clock menu more-arrow no yes

Filed under:

How important will the Jaguars tight end room be moving forward?

New, comments

The Jaguars of the Jaguars’ tight end group will be pivotal for their offensive production moving forward.

NFL: Cincinnati Bengals-Training Camp Aaron Doster-USA TODAY Sports

A quarterback’s best friend, and one of the more overlooked ares of the offensive side of the football, tight end has been the bane of the Jacksonville Jaguars’ existence for quite some time.

The season is inching ever closer with training camp officially projected to kick off on July 28th.

For the Jaguars, training camp will be one of the most important pieces of their offseason, especially considering the youth of the team, currently. Cohesion along the offensive side of the football, particularly with second-year quarterback Gardner Minshew II, will be squarely under the microscope.

With new offensive coordinator Jay Gruden in tow, the Jaguars are expected to have a much-more balanced offense than in seasons past, especially when it comes to the passing game. However, what they lack in terms of weapons will be magnified when inspecting the tight end position which is expected to play a major role in Gruden’s offense.

“You can double receivers all you want to,” Gruden said when speaking to reporters in May. “It’s hard to double tight ends and tight ends really are a key component down there in the red zone and on third down, and they’re a quarterback’s best friend. You know, the passes don’t have to be 25 yards down the field. They can be option routes, choice routes, in-breaking routes, you know, quicker type element passes if you have that tight end.”

The Jaguars have, historically, fielded some of the most abhorrent tight end play in the NFL, lacking any form of consistency on offense. Much of that had to do with the quarterback play over the past decade, however, the issue was magnified following the departure of tight end Marcedes Lewis shortly prior to the 2018 season.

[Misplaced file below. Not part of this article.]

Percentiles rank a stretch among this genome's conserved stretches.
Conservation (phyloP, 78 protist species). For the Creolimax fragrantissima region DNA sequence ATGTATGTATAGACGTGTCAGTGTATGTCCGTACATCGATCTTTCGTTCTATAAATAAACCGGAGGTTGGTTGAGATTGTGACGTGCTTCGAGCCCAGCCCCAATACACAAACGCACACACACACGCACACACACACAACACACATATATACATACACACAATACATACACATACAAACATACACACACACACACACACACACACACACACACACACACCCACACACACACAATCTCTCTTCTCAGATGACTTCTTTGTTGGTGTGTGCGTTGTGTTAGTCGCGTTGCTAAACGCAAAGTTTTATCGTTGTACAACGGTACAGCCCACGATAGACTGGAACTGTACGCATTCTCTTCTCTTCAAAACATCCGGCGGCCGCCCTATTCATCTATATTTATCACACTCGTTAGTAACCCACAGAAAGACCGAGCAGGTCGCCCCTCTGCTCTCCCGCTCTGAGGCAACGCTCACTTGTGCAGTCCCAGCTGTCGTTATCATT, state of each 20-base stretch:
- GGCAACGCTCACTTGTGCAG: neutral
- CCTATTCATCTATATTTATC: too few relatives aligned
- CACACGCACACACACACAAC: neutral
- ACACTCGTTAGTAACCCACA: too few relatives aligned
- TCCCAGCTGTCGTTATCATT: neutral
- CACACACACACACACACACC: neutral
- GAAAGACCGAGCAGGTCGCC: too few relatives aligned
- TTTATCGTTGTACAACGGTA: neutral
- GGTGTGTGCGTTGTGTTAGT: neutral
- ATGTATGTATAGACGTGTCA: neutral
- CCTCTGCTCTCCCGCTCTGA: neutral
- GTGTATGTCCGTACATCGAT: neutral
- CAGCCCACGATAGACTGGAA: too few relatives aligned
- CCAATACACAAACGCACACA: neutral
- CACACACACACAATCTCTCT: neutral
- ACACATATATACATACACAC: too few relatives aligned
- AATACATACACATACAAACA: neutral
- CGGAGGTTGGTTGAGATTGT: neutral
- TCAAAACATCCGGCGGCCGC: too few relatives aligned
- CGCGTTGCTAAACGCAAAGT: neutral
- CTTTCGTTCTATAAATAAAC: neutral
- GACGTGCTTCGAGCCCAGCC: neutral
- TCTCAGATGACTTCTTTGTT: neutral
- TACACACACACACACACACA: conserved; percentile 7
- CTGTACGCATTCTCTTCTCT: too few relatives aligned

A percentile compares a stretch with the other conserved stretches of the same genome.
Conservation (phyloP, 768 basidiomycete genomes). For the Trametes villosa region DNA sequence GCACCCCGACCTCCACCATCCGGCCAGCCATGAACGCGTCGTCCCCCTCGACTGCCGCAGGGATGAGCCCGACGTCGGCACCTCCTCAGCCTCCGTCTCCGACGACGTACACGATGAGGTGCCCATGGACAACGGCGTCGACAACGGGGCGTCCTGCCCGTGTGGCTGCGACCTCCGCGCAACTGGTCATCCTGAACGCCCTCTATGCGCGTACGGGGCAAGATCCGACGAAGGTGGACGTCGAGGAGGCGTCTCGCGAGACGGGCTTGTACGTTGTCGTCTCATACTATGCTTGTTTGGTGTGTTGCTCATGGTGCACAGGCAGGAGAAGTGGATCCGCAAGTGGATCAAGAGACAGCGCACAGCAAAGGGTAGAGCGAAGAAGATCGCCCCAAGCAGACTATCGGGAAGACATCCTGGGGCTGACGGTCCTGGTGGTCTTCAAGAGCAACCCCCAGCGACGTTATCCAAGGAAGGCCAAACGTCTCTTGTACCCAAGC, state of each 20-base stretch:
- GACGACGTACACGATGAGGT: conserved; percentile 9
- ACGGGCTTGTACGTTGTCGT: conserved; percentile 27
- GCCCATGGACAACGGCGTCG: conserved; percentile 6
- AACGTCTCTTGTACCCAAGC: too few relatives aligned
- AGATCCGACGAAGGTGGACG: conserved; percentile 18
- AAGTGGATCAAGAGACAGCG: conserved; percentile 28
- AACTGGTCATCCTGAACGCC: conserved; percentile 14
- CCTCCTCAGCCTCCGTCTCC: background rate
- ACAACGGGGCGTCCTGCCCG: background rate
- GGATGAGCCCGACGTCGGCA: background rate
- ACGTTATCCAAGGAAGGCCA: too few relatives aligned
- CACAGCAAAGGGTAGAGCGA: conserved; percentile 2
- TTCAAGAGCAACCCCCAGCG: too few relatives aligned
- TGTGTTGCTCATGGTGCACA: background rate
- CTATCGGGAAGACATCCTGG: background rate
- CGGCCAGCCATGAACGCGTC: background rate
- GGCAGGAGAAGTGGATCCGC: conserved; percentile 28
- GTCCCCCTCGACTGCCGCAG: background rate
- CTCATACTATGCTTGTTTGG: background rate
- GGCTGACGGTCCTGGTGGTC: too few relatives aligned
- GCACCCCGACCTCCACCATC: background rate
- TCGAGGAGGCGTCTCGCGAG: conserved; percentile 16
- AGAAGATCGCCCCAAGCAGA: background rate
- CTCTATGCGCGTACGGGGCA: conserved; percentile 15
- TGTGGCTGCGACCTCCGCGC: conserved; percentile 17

What the Jaguars expected last year was a growth at the position, adding former Dallas Cowboys tight end Geoff Swaim, and third-round selection Josh Oliver, the play of the group did not, however, live up to expectations.

Instead, the Jaguars lost all three tight ends, James O’Shaughnessy, Geoff Swaim and Oliver to season-ending injuries - both O’Shaughnessy and Swaim appeared in five and six games, respectively, before their injuries. Oliver was never able to truly get rolling after suffering a serious hamstring injury in training camp before appearing in four games total on the year.

Still, O’Shaughnessy was able to lead the group with 14 receptions for 153 yards and two touchdowns on the year. Outside of that, the Jaguars saw porous production in the form of, 39 receptions for 312 yards and one touchdown in 16 games.

In a semi-rebuild of the tight end room, the Jaguars signed eighth-year veteran Tyler Eifert, a player who is all-too familiar with Gruden, to shore up their dwindling core of players along with drafting recently-signed sixth-round pick, tight end Tyler Davis.

In order to understand the potential growth of the tight end position under Gruden for the Jaguars, we took a look at the reception, target and yard-share of the top-two tight ends under Gruden from 2014-18 and of the Jaguars’ from 2015-19. We excluded Gruden’s final year with Washington as he was fired not long into the season.

TIGHT END OFFENSIVE SHARE JAX/WAS

STAT WASHINGTON (2014-18) JACKSONVILLE (2015-19)
STAT WASHINGTON (2014-18) JACKSONVILLE (2015-19)
TE YARDS/TOTAL YARDS (%) 5,118/21,084 (24.27%) 2,120/19,523 (10.86%)
TE REC/TOTAL REC (%) 452/1,815 (24.90%) 212/1,733 (12.23%)
TE TGT/TOTAL TGT (%) 625/2,712 (23%) 364/2,828 (12.9%)

While Washington did have the benefit of overall better talent at the tight end position - along with quarterback -, their usage of the tight end dwarfs what the Jaguars have accomplished over the same a similar time frame. Gruden, and Washington’s quarterback, utilized his tight ends much more with a difference in target percentage of 10% over five years.

The Jaguars have struggled to get anything going out of the tight end group and will hope, with the assistance of Gruden, an improved Minshew and the addition of Eifert, the odds turn in their favor. While there may not yet be a Jordan Reed within the Jaguars’ locker room as of right now, Gruden has, and will likely continue to, lean on the position aggressively in his first year in Jacksonville.